‘It’s against nature,’ say French protesters opposed to fertility treatments for single women, lesbians
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Thousands of people thronged the streets of Paris on Sunday to protest a government-proposed bill that would allow single women and lesbian couples the same access to medically assisted fertility treatments as heterosexual couples, including IVF.
“It’s not normal,” 27-year-old mother-to-be Charlotte from Paris told FRANCE 24 as she and her husband, who wished not to be identified for fear of harming his chances of finding employment if publicly associated with the movement, joined the march against the proposed law.
“What worries me is that if we accept that a child doesn’t need to have a father in its life, then we create a society where children no longer have any benchmarks,” she said, grimacing at the thought of one day having to explain to her own child why some children grow up with two mothers and no father.
Sunday’s demonstration made its way from the French senate to the Montparnasse tower in central Paris and was organised by around a dozen conservative and religious groups, including the “Manif Pour Tous” movement and the Alliance for Catholic Families, which spearheaded the protests against former president Francois Hollande’s gay marriage bill in 2013.
While organisers put the number of participants at around 600,000, an independent auditor commissioned by French media groups put the number of demonstrators at 74,500.
Music and hotdog stands
Waving red and green flags with the message “Liberty, Equality and Paternity”, and home-made signs with texts like “Papa+Maman, there’s nothing better for a child” and “Everyone is born from a man and a woman”, many of the protesters had brought their children along to the carnival-like rally, which also contained pop-up hotdog and waffle stands to serve hungry participants. Popular songs, like Ed Sheeran’s “Shape of You” and the Verve’s “Bittersweet Symphony” blared from the loudspeakers as organisers encouraged protesters to call at least 10 people in their phone lists to come and join the protest “for the sake of the rights of the child”.
In order to boost protest numbers, organisers had arranged for 110 coaches and two high-speed trains to bring people from all over France to the capital to demonstrate.
Xavier Poinsard, a 45-year-old father “of many children” from the city of Sens, 120 kilometres south of Paris, said he had helped organise buses and carpooling to the demonstration for at least 150 people.
Volunteer security guards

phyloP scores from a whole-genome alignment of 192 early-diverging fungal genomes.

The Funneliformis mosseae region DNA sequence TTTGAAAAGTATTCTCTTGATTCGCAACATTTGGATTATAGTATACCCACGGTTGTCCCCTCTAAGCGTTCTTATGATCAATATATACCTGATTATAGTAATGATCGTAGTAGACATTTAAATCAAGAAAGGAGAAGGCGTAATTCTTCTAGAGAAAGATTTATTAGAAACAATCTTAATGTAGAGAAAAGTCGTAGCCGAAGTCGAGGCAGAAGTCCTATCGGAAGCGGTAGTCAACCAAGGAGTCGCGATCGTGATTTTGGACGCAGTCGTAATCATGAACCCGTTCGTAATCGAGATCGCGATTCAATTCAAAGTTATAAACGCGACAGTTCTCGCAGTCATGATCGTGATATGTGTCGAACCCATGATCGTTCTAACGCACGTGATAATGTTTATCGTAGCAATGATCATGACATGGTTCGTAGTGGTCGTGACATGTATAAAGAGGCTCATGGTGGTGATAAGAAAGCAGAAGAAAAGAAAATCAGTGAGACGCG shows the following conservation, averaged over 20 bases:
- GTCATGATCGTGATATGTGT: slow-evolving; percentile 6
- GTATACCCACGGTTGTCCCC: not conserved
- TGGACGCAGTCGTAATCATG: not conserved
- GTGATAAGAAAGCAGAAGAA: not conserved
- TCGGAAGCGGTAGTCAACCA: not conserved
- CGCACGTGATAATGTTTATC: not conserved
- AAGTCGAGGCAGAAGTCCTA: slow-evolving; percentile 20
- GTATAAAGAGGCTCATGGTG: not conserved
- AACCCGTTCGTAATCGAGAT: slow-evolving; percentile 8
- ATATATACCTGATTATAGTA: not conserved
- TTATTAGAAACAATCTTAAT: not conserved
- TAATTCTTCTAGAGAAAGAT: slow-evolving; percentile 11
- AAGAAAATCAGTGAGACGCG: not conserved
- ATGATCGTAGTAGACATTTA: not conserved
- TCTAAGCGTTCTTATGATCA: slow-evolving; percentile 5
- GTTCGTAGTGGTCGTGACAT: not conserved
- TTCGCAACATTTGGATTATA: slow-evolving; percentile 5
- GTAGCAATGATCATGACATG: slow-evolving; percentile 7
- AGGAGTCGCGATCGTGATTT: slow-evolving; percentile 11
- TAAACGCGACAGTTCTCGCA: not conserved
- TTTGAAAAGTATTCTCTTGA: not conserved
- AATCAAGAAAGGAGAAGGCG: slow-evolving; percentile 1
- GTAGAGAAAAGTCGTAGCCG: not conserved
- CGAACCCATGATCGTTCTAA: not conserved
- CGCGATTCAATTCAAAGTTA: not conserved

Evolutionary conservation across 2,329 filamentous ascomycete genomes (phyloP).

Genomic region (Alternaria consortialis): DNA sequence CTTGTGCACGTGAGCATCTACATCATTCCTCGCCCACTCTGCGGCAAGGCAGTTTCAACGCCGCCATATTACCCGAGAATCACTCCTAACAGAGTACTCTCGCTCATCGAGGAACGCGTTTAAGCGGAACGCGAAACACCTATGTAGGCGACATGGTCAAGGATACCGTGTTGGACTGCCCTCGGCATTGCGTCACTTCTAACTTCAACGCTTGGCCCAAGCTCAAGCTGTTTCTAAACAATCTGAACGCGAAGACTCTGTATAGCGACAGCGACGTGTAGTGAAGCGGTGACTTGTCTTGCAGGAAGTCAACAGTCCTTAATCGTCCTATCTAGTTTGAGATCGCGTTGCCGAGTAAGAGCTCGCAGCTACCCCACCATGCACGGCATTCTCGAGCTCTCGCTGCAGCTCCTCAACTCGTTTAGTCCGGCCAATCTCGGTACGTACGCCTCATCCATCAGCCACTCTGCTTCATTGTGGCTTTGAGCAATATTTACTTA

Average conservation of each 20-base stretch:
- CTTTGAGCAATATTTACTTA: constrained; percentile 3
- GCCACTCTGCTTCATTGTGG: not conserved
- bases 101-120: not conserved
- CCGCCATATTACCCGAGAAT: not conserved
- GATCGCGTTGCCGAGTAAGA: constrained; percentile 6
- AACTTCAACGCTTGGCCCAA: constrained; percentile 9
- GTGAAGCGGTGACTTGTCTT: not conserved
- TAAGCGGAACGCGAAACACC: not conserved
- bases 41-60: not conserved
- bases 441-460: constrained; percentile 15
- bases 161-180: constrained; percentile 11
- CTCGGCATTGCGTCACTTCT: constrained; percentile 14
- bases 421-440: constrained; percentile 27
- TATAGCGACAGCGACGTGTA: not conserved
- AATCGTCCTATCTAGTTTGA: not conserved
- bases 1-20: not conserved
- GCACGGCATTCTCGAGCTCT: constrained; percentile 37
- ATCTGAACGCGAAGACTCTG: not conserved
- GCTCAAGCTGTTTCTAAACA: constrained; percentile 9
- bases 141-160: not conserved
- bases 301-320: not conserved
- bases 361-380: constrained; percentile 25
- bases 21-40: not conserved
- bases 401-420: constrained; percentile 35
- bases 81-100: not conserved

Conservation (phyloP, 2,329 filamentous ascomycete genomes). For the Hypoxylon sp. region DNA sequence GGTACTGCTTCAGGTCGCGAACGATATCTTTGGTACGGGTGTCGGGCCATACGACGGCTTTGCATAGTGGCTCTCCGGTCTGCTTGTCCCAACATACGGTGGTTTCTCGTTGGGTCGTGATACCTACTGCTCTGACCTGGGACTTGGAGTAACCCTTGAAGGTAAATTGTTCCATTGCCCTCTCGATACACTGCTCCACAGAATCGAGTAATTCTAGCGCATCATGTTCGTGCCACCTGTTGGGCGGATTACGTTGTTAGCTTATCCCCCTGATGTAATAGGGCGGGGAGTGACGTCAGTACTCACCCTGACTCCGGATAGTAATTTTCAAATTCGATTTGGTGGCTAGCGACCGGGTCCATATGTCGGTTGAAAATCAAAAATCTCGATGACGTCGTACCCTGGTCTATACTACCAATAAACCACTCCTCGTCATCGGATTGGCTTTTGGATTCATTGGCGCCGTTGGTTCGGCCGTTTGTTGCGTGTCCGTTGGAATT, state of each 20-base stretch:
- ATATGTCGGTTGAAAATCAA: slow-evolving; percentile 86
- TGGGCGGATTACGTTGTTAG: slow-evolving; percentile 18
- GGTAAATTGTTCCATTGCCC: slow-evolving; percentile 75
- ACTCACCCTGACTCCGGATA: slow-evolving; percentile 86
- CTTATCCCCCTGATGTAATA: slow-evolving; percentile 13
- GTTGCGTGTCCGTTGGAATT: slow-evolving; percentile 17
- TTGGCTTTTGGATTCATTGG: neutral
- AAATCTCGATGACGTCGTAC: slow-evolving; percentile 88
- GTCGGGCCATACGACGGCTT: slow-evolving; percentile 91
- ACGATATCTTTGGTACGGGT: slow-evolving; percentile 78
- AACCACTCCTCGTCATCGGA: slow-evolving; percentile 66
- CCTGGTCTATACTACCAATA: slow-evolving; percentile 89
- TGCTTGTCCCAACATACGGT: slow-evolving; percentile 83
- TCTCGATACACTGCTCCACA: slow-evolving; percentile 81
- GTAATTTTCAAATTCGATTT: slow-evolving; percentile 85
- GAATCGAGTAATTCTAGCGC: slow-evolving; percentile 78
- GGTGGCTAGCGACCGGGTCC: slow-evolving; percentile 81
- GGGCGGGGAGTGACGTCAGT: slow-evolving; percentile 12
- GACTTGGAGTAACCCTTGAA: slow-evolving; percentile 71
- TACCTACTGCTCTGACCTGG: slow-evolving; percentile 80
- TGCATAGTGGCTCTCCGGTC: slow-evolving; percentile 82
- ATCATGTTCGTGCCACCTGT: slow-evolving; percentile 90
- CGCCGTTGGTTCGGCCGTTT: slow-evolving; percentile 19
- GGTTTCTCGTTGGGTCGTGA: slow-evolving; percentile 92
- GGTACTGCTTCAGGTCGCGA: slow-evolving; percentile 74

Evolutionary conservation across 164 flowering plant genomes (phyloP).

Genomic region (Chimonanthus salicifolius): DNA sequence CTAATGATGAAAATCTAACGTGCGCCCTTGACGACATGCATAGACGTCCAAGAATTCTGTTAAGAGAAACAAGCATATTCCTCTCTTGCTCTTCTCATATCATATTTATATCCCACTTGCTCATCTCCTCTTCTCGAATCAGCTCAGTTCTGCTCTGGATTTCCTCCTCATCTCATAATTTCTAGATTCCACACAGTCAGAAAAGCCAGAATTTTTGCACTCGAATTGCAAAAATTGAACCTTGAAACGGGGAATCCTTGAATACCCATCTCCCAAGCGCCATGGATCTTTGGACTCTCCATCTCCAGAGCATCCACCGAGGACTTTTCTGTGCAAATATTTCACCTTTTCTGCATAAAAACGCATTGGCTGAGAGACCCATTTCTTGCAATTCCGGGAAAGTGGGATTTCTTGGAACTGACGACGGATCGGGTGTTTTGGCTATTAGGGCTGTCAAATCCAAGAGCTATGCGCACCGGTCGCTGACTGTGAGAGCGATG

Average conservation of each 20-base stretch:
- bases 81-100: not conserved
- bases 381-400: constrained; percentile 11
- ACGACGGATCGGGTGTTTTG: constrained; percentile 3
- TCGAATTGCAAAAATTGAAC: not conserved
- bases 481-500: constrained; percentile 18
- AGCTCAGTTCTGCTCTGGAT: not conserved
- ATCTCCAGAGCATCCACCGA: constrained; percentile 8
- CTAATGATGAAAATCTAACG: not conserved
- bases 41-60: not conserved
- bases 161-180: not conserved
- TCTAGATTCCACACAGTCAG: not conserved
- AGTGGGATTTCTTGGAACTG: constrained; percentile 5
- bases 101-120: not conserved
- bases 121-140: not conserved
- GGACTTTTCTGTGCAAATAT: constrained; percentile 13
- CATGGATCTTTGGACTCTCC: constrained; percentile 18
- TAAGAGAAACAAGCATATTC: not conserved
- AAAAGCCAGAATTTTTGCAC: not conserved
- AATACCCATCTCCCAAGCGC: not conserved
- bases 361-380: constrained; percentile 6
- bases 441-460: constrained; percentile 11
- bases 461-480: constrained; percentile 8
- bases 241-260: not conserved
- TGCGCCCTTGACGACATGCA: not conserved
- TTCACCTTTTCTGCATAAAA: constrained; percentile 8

Despite a heavy police presence, a group of around 10 men had taken it upon themselves to provide their own security services during the demonstration. Wearing bright orange armbands with the text “securité marchons enfants” (security marching for children) and equipped with grey helmets and black gloves, they said that they were there purely as volunteers.
A small counter-demonstration was held in support of the bill on the sidelines of the bigger protest on Sunday, but no violence was reported.
The protest comes ten days after French lawmakers voted in favour of President Emmanuel Macron’s proposed MAP (medically assisted procreation) law which would, if approved by the senate later this autumn, hand single women and lesbian couples the same access to fertility treatments as married heterosexual couples.
Those opposing the bill argue that the law would deprive children of a necessary paternal figure and would threaten the traditional family structure.
Many priests in attendance
Sporting a yellow vest – the symbolic reflective vest representing France’s Yellow Vest movement - Pascal Lefebre, 57, said he and his wife had joined the demonstration because they “oppose MAP in all forms”, noting that it’s simply “against nature”.
“First, you’re going to make children without a father and then you’re going to start making children without any parents at all. It’s going to end badly,” he said, adding that France’s healthcare system was set up to “treat people, not be used for these kind of things”.
Under the proposed law, the French healthcare system will foot the bill for all women, regardless of their sexual orientation or marital status, under the age of 43 who want to undergo fertility treatment.
It would also allow for children who have been conceived through sperm donation to find out the identity of their donor once they turn 18.
Frédéric Desquilbet, one of the many Catholic priests attending Sunday’s demonstration, said he was there to protest the bill because “it’s a question of the conception of human kind. Our society will pay very dearly for this imbalance.”